Teletherapy and Kids, Volume 5: Pictionary

Make sure you check out the other posts in this series!

Although I am not certified as an Art Therapist, I have done continuing education in art therapy and lead a group for teenagers who want to explore how their creative side can help them cope with mental illness. There are a lot of great ways to use art in a session, and even over telehealth, clients can bring their art supplies and work on something creative while engaging with you. But today I want to talk about an interactive activity that you can do in a telemental health session.

Photo by Sharon McCutcheon on Pexels.com

This website lets you play Pictionary in a private room with one or more clients at once. You can specify the time limit and the number of rounds, and there is the option to add your own prompts. I have found that the prompts I input don’t show up unless I choose “Use custom words exclusively,” so if you want to go this route, I suggest creating a long list of choices.

One reason I like playing Pictionary with my clients is that it takes the emphasis off of making the image “perfect” and focuses more on the process of making the drawing. Some kids become frustrated quickly because their drawing doesn’t look how they picture it in their heads, but with Pictionary, the only goal is for me to be able to tell what they are trying to draw. This is great for emotion regulation, mindfulness, and learning to see art as a coping skill rather than a task that needs to be done a certain way.

There are some definite benefits to online Pictionary that don’t always apply in person:

  1. If you are trying to set a boundary with time limits, the game cuts you off when time is up, so you can use this intervention without having to be the “bad guy.”
  2. Auto-generated prompts are so handy!
  3. The website above gives you clues if time is running out, which can help with problem-solving skills.
  4. When using this activity in a group, the game automatically assigns an order – no arguments over whose turn it is or who gets to go first.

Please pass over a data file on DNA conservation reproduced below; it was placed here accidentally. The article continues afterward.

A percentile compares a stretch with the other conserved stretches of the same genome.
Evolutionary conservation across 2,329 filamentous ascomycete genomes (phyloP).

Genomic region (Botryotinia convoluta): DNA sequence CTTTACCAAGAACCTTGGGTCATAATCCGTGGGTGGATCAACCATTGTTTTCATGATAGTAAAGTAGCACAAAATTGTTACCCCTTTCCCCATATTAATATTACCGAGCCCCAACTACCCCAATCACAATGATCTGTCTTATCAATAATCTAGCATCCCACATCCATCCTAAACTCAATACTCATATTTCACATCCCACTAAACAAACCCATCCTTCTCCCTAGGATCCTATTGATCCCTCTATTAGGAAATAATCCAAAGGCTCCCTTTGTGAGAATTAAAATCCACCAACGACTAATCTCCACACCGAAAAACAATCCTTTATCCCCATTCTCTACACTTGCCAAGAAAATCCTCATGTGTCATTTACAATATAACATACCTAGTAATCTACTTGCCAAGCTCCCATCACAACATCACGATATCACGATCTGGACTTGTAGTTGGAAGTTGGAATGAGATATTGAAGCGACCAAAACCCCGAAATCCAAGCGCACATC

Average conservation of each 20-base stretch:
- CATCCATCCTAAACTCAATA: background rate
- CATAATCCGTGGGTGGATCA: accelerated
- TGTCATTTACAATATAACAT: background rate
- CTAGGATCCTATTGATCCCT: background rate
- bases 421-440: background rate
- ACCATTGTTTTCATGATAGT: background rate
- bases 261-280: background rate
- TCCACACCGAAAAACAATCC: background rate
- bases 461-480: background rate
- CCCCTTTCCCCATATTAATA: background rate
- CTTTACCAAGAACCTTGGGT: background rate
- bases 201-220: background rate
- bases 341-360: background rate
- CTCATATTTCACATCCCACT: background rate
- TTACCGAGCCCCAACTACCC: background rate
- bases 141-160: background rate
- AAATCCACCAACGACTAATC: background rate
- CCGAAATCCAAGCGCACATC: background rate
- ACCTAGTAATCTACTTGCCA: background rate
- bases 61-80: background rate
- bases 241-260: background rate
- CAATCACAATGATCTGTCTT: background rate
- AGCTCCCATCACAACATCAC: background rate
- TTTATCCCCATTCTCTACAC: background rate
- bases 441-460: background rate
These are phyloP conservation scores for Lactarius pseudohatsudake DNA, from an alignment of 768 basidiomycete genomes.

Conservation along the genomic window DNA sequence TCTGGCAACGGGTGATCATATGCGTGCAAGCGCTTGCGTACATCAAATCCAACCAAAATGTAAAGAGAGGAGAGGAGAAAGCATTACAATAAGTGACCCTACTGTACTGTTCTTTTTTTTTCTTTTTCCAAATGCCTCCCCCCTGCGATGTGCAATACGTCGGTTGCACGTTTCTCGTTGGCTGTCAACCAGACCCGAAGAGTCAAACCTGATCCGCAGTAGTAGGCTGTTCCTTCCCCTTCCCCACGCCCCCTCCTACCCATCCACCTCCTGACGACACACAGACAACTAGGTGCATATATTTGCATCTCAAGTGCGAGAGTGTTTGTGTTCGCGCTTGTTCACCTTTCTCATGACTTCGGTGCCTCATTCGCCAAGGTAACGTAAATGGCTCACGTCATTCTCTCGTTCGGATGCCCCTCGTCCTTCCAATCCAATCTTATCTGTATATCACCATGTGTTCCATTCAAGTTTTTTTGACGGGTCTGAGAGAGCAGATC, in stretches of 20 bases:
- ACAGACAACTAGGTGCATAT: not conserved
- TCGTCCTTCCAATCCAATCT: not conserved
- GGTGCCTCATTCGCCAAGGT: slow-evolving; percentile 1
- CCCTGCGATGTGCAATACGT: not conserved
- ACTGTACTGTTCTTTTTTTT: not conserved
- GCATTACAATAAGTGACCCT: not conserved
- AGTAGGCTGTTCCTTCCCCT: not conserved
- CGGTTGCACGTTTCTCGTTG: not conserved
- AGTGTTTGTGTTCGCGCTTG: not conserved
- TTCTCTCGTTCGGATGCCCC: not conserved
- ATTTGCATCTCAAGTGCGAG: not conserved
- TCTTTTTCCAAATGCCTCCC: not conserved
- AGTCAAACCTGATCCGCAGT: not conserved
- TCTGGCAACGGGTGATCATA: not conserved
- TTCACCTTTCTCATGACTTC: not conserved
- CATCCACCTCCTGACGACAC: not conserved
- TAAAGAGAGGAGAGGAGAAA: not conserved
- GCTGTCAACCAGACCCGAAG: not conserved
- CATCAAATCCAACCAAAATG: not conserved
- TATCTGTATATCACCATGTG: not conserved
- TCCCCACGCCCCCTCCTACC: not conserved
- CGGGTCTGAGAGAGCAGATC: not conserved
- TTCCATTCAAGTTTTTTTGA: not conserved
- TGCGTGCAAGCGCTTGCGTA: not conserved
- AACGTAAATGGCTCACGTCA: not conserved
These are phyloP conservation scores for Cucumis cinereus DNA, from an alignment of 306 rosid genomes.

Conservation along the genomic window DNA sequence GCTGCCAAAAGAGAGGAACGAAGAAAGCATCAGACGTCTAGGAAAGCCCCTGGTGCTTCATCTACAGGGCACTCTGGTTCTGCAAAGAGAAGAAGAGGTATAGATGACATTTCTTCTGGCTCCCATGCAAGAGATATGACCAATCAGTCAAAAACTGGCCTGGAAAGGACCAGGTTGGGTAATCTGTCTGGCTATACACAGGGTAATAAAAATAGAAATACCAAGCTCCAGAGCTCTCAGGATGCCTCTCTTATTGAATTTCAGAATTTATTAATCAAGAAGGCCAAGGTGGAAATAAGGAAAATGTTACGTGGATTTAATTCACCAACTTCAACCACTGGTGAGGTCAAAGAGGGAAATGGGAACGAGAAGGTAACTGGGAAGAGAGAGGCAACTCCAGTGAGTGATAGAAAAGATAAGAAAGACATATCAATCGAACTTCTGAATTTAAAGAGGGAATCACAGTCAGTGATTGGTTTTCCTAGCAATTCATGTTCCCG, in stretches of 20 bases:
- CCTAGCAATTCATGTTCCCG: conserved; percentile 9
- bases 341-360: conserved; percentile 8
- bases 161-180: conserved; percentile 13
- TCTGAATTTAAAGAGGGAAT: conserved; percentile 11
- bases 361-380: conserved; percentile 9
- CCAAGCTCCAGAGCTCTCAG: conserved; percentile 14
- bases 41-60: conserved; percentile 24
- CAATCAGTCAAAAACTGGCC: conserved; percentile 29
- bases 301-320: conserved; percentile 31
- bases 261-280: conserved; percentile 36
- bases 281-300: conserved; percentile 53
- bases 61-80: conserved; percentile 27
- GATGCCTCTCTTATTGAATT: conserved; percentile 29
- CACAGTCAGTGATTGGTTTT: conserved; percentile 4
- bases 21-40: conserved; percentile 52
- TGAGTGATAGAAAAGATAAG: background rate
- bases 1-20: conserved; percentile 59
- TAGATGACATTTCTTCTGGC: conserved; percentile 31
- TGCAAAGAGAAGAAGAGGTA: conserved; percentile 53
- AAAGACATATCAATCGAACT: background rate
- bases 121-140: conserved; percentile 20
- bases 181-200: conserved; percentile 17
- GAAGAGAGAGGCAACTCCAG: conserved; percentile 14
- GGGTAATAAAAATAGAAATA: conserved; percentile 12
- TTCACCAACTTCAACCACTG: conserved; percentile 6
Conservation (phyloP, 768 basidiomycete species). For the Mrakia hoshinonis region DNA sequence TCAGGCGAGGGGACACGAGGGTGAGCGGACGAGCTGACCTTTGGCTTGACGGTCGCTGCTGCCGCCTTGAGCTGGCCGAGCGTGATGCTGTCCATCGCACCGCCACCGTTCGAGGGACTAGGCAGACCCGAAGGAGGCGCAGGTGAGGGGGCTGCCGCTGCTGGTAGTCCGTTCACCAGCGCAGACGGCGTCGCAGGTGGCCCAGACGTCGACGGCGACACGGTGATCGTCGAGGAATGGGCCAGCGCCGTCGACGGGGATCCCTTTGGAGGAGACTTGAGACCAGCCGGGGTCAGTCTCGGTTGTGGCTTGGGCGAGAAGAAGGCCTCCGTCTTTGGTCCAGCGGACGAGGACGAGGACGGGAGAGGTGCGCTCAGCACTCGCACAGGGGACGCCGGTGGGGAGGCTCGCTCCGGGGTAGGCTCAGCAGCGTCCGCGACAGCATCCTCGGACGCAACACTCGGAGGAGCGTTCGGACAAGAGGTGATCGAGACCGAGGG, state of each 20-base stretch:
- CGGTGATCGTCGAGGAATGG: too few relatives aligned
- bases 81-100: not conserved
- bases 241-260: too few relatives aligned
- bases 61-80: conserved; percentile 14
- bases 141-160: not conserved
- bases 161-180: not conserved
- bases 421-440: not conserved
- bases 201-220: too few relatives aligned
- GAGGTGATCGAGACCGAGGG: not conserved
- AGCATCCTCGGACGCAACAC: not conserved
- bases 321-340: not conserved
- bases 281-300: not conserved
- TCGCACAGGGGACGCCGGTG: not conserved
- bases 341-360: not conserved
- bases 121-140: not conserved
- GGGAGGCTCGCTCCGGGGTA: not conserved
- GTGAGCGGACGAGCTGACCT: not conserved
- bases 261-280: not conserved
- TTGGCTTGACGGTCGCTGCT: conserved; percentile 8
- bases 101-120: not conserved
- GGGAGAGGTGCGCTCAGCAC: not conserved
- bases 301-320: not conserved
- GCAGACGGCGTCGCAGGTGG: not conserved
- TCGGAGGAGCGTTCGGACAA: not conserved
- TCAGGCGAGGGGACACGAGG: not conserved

As with everything, there are also drawbacks:

  1. There isn’t an option to have no time limit.
  2. You have to choose words from options presented, and sometimes all three options are difficult to draw or are characters you or the child isn’t familiar with.
  3. It can be challenging to draw on a computer screen.
  4. On some devices, like tablets or smartphones, it can be hard to see the drawing tools, which can be frustrating.
  5. The words are presented in written format, and answers are given by typing them in, so this doesn’t work with children below a certain reading level. (For some kids who can read the words but have trouble typing, I have them just say their guess.)
  6. The game keeps score, and you cannot disable this option, so every game has a “winner” and “loser.”

Overall I really like Skribbl as a teletherapy option, but there are drawbacks to doing art on the device. You can get around the scoring, time limit, and written prompts issues if you use Zoom whiteboard or drawing on paper and holding it up to the camera instead of going through the website, but this takes away the option of automatically generated prompts.

Art is a hugely therapeutic tool, and I think we just have to determine for ourselves what form it can take in a telehealth session.

Photo by Marko Blazevic on Pexels.com

Published by Amy Marschall, Psy.D.

Dr. Amy Marschall received her Psy.D. from the University of Hartford in September 2015. Her clinical interests are varied and include child and adolescent therapy, TF-CBT, rural psychology, telemental health, sexual and domestic violence, psychological assessment, and mental illness prevention. Dr. Marschall presently works in the Child and Adolescent Therapy Clinic at Sioux Falls Psychological Services in Sioux Falls, South Dakota, where she provides individual and family therapy and psychological assessment to children, adolescents, and college students. She also facilitates an art therapy group for adolescents and college students with anxiety and depression. Dr. Amy Marschall is certified in Trauma-Focused Cognitive Behavioral Therapy and Telemental Health.

%d bloggers like this: